- The implosion of Silicon Valley banks has increased the likelihood of a US recession.
- That’s because the fear of a banking crisis could distract from the Fed’s goal of lowering inflation.
- “I don’t think we can make it through the next 12 months without going into a recession,” a source told Insider.
Wall Street is concerned that the bankruptcy of Silicon Valley Bank has significantly increased the risk of a US recession.
The main concern is that the Federal Reserve’s mandate to continue fighting inflation has been complicated, and the turmoil could spell trouble for the economy heading into the rest of the year.
Goldman Sachs this week raised the chance of a recession this year from 25% to 35%, citing recent volatility and short-term stress from the SVB collapse. And judging by the signals in the bond market, investors agree. The reversal of 2-year and his 10-year Treasury yields is a notorious indicator of an upcoming recession, but in early March he began issuing the biggest recession warnings in 42 years.
Yields on 2-year US Treasuries recorded their biggest two-day drop since the 2008 recession last Friday when the SVB was taken over by the FDIC. According to “bond tycoon” Jeffrey Gundlach, this is another dark omen. reverse months before recession.
In a recent interview, the billionaire investor said of his recession outlook: “At this point where the reverse is happening, a four to six month time frame is starting to look more reasonable. there is,” he said. CNBC.
Fed fund futures are pricing in a rate cut of 75 basis points by the end of 2023. This suggests that the market recognizes the need for significant monetary easing before the end of the year. recession.
“I think a recession is very likely. I can’t imagine the next 12 months going by without a recession,” DataTrek co-founder Nicholas Colas told Insider. . The severity of the impending recession will become clearer once the Fed announces its next policy decisions at its March 21-22 meeting, he said.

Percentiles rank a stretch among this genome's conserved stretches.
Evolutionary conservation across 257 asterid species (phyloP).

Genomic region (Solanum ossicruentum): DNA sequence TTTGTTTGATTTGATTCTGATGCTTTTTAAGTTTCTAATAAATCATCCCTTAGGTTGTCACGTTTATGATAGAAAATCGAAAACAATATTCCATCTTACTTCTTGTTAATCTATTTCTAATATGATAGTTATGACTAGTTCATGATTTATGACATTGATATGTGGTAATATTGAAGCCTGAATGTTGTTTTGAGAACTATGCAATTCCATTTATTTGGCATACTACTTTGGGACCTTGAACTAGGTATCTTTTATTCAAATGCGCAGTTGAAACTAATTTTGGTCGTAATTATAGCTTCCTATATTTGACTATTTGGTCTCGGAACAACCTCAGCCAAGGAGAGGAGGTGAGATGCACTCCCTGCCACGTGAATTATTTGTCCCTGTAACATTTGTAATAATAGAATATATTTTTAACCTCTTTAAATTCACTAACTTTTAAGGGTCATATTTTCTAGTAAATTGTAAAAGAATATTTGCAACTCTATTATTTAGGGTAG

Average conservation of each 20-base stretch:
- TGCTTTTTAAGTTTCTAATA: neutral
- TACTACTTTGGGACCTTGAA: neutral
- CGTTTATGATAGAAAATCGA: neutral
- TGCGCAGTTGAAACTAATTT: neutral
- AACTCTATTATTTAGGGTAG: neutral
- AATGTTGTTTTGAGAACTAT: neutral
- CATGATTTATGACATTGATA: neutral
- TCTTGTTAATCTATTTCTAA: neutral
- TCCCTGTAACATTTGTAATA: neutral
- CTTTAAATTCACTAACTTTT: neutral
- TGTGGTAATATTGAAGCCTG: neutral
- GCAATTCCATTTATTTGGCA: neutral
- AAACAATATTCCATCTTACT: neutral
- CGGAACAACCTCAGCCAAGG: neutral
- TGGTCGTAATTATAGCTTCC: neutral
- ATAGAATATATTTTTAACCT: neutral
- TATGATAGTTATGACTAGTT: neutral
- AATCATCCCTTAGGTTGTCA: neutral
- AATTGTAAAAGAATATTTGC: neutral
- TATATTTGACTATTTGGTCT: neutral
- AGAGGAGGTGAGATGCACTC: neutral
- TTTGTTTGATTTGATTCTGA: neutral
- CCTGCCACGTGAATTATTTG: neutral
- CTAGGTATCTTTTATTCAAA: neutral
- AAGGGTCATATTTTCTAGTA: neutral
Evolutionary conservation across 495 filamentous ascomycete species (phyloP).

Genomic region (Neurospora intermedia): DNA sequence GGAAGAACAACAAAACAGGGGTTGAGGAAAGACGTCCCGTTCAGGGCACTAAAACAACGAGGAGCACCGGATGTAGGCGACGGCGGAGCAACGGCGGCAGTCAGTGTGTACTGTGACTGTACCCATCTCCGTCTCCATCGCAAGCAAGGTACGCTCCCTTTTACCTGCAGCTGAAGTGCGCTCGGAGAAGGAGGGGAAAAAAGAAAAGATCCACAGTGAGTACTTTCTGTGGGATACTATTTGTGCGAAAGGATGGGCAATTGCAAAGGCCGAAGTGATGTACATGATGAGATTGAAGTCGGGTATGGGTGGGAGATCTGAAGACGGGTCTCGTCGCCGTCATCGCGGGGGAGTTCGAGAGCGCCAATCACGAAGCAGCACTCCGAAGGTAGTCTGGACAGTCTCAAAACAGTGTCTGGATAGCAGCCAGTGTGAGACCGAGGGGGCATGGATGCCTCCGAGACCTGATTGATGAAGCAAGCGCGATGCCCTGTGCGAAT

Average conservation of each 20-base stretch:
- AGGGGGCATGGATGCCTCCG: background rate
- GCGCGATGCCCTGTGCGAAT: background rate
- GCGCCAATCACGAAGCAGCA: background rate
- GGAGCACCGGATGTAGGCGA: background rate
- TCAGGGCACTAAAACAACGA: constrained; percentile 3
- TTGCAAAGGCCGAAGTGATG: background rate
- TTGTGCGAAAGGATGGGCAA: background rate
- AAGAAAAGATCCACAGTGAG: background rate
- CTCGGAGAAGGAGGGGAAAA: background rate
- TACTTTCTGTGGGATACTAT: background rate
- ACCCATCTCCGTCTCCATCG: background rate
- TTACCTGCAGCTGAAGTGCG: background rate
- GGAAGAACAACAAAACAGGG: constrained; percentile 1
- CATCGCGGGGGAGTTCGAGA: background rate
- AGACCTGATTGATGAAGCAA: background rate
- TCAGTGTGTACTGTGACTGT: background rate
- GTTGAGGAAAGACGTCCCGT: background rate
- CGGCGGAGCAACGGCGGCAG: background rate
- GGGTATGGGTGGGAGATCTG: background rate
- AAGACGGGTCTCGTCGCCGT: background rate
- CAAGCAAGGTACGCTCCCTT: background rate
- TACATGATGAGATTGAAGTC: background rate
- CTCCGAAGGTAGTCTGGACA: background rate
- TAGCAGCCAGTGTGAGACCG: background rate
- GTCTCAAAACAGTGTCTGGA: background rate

The next rate decision will come after a few weeks of market turmoil, including the March 10 failure of the Silicon Valley Bank, which sparked a sell-off in bank stocks and fueled fears of another banking crisis. This event puts pressure on the Fed to ease rate hikes to avoid putting pressure on the financial system.
This could be taken as a signal that a recession is unlikely, but given that commentators say any further hikes in rates would tighten the economy too much, the Fed is more likely to It will change direction in response to stress on the system.
But it’s a tough call for officials to stop raising rates or start cutting rates in response to what some say is enough evidence that the Fed has broken something in the economy.
Too low interest rates could thwart the goal of lowering inflation. This is still the economy’s main concern, even in light of the banking turmoil.
On the other hand, too high interest rates are also a problem. Corus hesitated to say a banking crisis could be in the cards.Other experts say contagion from the SVB collapse is unlikely.
“This is a real warning about the health of the financial system. It may be confined to that bank. It may spread broader. It may affect other issues,” he said. warned.
Central banks are basically caught between fighting inflation and containing volatility.
Corus said the bank turmoil itself could slow the economy, as banks have scaled back lending activity and tightened financial conditions in general, unrelated to the Fed’s move. .
All eyes are on the Fed’s next policy meeting on March 21-22. The market expects a 25 basis point rate hike, or possibly a moratorium, next week, according to the Fed. CME FedWatch Tool.
Corus speculates that a 25 basis point rate hike would be enough for the Fed to keep bank-related volatility in check while maintaining its inflation target. A moratorium on interest rates would be a big warning, he said.
“If the Fed were to stop completely, it would be a wake-up call to the market. It’s a deal,” he said.